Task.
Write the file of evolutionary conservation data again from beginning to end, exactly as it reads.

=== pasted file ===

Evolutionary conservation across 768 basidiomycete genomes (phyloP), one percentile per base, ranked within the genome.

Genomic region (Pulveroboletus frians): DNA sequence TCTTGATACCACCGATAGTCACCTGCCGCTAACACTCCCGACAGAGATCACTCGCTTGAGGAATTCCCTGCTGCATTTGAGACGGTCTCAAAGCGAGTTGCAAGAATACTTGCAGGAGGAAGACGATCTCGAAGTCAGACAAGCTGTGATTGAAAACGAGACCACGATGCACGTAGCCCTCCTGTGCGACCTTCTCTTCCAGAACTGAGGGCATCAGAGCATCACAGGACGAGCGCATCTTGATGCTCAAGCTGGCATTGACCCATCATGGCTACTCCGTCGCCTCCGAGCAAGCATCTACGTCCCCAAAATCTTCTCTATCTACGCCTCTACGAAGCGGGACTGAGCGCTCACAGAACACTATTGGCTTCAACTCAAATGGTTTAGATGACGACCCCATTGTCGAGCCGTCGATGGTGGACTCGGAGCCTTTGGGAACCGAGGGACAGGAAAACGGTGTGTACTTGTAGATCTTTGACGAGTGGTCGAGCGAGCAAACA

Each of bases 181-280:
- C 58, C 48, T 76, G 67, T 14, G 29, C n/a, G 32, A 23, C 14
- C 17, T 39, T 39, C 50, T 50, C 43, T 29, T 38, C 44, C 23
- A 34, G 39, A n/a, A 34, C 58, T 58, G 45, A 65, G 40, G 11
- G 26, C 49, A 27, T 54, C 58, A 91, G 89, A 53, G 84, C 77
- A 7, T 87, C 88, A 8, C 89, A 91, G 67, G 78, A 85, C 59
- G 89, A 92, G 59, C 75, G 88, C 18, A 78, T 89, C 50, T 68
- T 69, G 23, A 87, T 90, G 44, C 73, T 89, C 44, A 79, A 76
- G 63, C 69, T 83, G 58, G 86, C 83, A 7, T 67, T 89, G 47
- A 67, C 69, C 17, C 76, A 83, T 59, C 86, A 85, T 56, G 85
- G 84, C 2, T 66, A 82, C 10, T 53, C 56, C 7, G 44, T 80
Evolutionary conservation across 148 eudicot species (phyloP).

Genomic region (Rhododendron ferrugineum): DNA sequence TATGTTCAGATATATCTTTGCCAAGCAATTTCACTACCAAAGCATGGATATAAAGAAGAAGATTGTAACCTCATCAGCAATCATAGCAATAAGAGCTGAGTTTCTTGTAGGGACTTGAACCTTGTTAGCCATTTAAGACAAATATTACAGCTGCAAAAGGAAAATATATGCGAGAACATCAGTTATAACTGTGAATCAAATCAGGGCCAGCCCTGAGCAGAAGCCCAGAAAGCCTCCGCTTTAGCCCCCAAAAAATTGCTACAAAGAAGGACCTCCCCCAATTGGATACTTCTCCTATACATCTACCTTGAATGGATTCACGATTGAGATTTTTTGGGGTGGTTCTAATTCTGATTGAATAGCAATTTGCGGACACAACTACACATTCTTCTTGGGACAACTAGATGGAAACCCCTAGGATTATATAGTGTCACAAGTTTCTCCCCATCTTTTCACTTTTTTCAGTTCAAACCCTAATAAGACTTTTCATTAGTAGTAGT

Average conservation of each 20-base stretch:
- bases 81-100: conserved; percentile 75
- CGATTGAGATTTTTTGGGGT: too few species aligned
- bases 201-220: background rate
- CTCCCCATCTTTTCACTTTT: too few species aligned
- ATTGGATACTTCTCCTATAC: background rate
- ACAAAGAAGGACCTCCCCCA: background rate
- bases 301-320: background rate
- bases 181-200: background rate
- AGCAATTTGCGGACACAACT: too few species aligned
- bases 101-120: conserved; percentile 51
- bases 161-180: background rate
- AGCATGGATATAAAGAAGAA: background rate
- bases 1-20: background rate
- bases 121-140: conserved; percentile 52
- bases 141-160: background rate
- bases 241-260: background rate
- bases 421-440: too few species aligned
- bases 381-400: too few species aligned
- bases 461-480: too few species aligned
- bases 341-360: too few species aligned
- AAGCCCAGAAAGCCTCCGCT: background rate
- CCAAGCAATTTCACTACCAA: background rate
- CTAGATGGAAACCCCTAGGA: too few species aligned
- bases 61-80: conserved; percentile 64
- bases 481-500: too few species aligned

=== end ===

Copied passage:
Evolutionary conservation across 768 basidiomycete genomes (phyloP), one percentile per base, ranked within the genome.

Genomic region (Pulveroboletus frians): DNA sequence TCTTGATACCACCGATAGTCACCTGCCGCTAACACTCCCGACAGAGATCACTCGCTTGAGGAATTCCCTGCTGCATTTGAGACGGTCTCAAAGCGAGTTGCAAGAATACTTGCAGGAGGAAGACGATCTCGAAGTCAGACAAGCTGTGATTGAAAACGAGACCACGATGCACGTAGCCCTCCTGTGCGACCTTCTCTTCCAGAACTGAGGGCATCAGAGCATCACAGGACGAGCGCATCTTGATGCTCAAGCTGGCATTGACCCATCATGGCTACTCCGTCGCCTCCGAGCAAGCATCTACGTCCCCAAAATCTTCTCTATCTACGCCTCTACGAAGCGGGACTGAGCGCTCACAGAACACTATTGGCTTCAACTCAAATGGTTTAGATGACGACCCCATTGTCGAGCCGTCGATGGTGGACTCGGAGCCTTTGGGAACCGAGGGACAGGAAAACGGTGTGTACTTGTAGATCTTTGACGAGTGGTCGAGCGAGCAAACA

Each of bases 181-280:
- C 58, C 48, T 76, G 67, T 14, G 29, C n/a, G 32, A 23, C 14
- C 17, T 39, T 39, C 50, T 50, C 43, T 29, T 38, C 44, C 23
- A 34, G 39, A n/a, A 34, C 58, T 58, G 45, A 65, G 40, G 11
- G 26, C 49, A 27, T 54, C 58, A 91, G 89, A 53, G 84, C 77
- A 7, T 87, C 88, A 8, C 89, A 91, G 67, G 78, A 85, C 59
- G 89, A 92, G 59, C 75, G 88, C 18, A 78, T 89, C 50, T 68
- T 69, G 23, A 87, T 90, G 44, C 73, T 89, C 44, A 79, A 76
- G 63, C 69, T 83, G 58, G 86, C 83, A 7, T 67, T 89, G 47
- A 67, C 69, C 17, C 76, A 83, T 59, C 86, A 85, T 56, G 85
- G 84, C 2, T 66, A 82, C 10, T 53, C 56, C 7, G 44, T 80
Evolutionary conservation across 148 eudicot species (phyloP).

Genomic region (Rhododendron ferrugineum): DNA sequence TATGTTCAGATATATCTTTGCCAAGCAATTTCACTACCAAAGCATGGATATAAAGAAGAAGATTGTAACCTCATCAGCAATCATAGCAATAAGAGCTGAGTTTCTTGTAGGGACTTGAACCTTGTTAGCCATTTAAGACAAATATTACAGCTGCAAAAGGAAAATATATGCGAGAACATCAGTTATAACTGTGAATCAAATCAGGGCCAGCCCTGAGCAGAAGCCCAGAAAGCCTCCGCTTTAGCCCCCAAAAAATTGCTACAAAGAAGGACCTCCCCCAATTGGATACTTCTCCTATACATCTACCTTGAATGGATTCACGATTGAGATTTTTTGGGGTGGTTCTAATTCTGATTGAATAGCAATTTGCGGACACAACTACACATTCTTCTTGGGACAACTAGATGGAAACCCCTAGGATTATATAGTGTCACAAGTTTCTCCCCATCTTTTCACTTTTTTCAGTTCAAACCCTAATAAGACTTTTCATTAGTAGTAGT

Average conservation of each 20-base stretch:
- bases 81-100: conserved; percentile 75
- CGATTGAGATTTTTTGGGGT: too few species aligned
- bases 201-220: background rate
- CTCCCCATCTTTTCACTTTT: too few species aligned
- ATTGGATACTTCTCCTATAC: background rate
- ACAAAGAAGGACCTCCCCCA: background rate
- bases 301-320: background rate
- bases 181-200: background rate
- AGCAATTTGCGGACACAACT: too few species aligned
- bases 101-120: conserved; percentile 51
- bases 161-180: background rate
- AGCATGGATATAAAGAAGAA: background rate
- bases 1-20: background rate
- bases 121-140: conserved; percentile 52
- bases 141-160: background rate
- bases 241-260: background rate
- bases 421-440: too few species aligned
- bases 381-400: too few species aligned
- bases 461-480: too few species aligned
- bases 341-360: too few species aligned
- AAGCCCAGAAAGCCTCCGCT: background rate
- CCAAGCAATTTCACTACCAA: background rate
- CTAGATGGAAACCCCTAGGA: too few species aligned
- bases 61-80: conserved; percentile 64
- bases 481-500: too few species aligned